It is my speculation that the cryptographically-secured systems being innovated today, these peer-to-peer, open source, distributed services, the most notorious being Bitcoin, and the Bitcoin Blockchain, an enourmous and growing ledger of data and transactions. As of this writing there are hundreds of other blockchains of various sizes, subject to a variety of creative attributes, all seeking the same levels of security and efficiency portrayed in the above novel. Security (via being untraceable) and efficiency (via being un-taxable, un-regulatable, and virtually unstoppable, thus economically efficient) are two of the attributes such distributed, decentralized systems such as these various blockchains are something I would speculate are attempts at attaining what is described in The Diamond Age. Some have speculated that the identity of Satoshi Nakamoto (the pseudonym used for the original “White Paper” describing the methodologies used in creating Bitcoin and the Blockchain) happens to be none other than Neal Stephenson.
Bitcoin: A Peer-to-Peer Electronic Cash System
Abstract. A purely peer-to-peer version of electronic cash would allow online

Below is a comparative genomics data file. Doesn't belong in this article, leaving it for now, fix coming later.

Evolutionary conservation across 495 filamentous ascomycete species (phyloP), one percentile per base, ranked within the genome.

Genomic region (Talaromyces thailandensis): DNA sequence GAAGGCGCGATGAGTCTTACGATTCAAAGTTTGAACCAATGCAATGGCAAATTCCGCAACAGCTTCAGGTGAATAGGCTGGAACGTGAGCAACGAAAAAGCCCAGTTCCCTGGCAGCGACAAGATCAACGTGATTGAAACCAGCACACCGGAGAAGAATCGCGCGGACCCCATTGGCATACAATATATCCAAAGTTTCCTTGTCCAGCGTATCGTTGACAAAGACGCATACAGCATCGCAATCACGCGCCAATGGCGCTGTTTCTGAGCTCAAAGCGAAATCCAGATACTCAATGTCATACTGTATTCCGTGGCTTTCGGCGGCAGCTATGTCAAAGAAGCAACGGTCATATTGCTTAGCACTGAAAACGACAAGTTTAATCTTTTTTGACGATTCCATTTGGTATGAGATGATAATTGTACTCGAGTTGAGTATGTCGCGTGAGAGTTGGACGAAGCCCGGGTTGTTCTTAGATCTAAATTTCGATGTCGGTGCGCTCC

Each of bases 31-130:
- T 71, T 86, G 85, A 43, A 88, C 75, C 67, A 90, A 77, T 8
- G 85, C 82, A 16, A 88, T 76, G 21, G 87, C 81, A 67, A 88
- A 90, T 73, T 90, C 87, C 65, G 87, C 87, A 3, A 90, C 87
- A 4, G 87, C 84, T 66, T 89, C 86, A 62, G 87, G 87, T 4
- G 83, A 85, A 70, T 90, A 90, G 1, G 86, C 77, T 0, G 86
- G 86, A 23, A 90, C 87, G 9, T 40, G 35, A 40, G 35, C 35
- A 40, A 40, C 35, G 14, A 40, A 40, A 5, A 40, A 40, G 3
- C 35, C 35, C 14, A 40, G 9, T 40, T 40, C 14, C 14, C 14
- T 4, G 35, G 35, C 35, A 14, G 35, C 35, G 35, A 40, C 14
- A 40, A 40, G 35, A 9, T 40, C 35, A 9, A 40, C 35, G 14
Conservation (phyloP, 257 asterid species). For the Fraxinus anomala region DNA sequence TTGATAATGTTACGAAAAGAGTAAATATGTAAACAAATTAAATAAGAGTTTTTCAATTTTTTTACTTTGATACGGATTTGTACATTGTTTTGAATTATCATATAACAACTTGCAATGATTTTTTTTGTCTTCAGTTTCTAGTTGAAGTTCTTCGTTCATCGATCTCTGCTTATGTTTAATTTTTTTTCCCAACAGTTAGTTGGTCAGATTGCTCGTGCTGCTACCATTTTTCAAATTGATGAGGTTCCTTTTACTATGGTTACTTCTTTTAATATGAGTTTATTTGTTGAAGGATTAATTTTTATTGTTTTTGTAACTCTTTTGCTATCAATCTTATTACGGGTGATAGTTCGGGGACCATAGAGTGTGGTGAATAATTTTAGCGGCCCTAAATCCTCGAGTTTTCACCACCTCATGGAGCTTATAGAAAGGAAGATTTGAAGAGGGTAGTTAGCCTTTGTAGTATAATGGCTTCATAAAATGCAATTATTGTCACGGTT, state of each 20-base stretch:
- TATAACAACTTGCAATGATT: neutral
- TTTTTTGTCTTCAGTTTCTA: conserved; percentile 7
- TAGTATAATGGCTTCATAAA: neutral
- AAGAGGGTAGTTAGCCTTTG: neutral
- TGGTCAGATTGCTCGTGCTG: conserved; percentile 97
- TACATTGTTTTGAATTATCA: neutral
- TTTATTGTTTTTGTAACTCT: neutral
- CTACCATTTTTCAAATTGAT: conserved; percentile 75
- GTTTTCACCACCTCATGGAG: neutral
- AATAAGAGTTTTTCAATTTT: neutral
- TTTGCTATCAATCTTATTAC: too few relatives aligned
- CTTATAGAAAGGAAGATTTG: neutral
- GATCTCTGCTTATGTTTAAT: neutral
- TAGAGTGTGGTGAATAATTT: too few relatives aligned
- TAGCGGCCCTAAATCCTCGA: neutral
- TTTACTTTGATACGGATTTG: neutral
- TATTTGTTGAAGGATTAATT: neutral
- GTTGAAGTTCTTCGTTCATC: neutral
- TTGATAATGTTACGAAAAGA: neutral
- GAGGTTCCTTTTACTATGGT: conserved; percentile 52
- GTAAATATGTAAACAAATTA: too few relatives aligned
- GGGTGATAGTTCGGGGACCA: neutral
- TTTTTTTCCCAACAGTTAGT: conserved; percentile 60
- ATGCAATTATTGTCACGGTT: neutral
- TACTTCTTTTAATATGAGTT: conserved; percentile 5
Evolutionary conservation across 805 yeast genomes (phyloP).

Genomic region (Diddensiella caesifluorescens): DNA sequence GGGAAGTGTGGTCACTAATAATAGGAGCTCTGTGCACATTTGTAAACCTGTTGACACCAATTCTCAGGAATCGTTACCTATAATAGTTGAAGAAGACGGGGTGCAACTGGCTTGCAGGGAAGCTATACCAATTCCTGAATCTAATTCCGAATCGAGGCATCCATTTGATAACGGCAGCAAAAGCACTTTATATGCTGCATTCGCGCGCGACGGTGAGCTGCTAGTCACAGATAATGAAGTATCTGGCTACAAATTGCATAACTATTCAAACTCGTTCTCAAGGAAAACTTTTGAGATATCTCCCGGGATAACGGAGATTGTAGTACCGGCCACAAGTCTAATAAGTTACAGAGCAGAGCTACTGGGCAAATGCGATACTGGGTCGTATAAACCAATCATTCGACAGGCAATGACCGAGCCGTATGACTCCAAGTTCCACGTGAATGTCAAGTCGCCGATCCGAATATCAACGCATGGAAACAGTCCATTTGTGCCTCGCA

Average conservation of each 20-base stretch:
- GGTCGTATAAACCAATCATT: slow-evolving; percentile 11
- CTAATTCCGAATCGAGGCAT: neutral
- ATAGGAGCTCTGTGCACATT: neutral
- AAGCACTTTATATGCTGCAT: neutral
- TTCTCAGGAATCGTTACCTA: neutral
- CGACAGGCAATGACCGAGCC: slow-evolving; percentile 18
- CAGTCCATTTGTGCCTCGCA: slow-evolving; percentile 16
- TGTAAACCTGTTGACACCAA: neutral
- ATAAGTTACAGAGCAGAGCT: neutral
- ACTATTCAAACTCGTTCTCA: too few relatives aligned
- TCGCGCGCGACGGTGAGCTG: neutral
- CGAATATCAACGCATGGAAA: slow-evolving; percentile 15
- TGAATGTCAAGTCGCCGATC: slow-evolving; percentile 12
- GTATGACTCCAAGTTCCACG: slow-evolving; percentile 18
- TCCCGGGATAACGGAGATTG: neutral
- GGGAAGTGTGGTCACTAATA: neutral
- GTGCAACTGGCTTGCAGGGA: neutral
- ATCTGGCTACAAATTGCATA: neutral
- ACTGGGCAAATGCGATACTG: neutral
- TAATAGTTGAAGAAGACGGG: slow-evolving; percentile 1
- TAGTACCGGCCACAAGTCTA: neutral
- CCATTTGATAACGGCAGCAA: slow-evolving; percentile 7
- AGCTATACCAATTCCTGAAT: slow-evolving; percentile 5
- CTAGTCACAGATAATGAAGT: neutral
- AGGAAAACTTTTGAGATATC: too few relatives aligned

payments to be sent directly from one party to another without going through a
financial institution. Digital signatures provide part of the solution, but the main
benefits are lost if a trusted third party is still required to prevent double-spending.
We propose a solution to the double-spending problem using a peer-to-peer network.
The network timestamps transactions by hashing them into an ongoing chain of
hash-based proof-of-work, forming a record that cannot be changed without redoing
the proof-of-work. The longest chain not only serves as proof of the sequence of
events witnessed, but proof that it came from the largest pool of CPU power. As
long as a majority of CPU power is controlled by nodes that are not cooperating to
attack the network, they’ll generate the longest chain and outpace attackers. The
network itself requires minimal structure. Messages are broadcast on a best effort
basis, and nodes can leave and rejoin the network at will, accepting the longest
proof-of-work chain as proof of what happened while they were gone.
Excerpt from the above “Dealer’s Choice” article:
“An experiment against the status quo”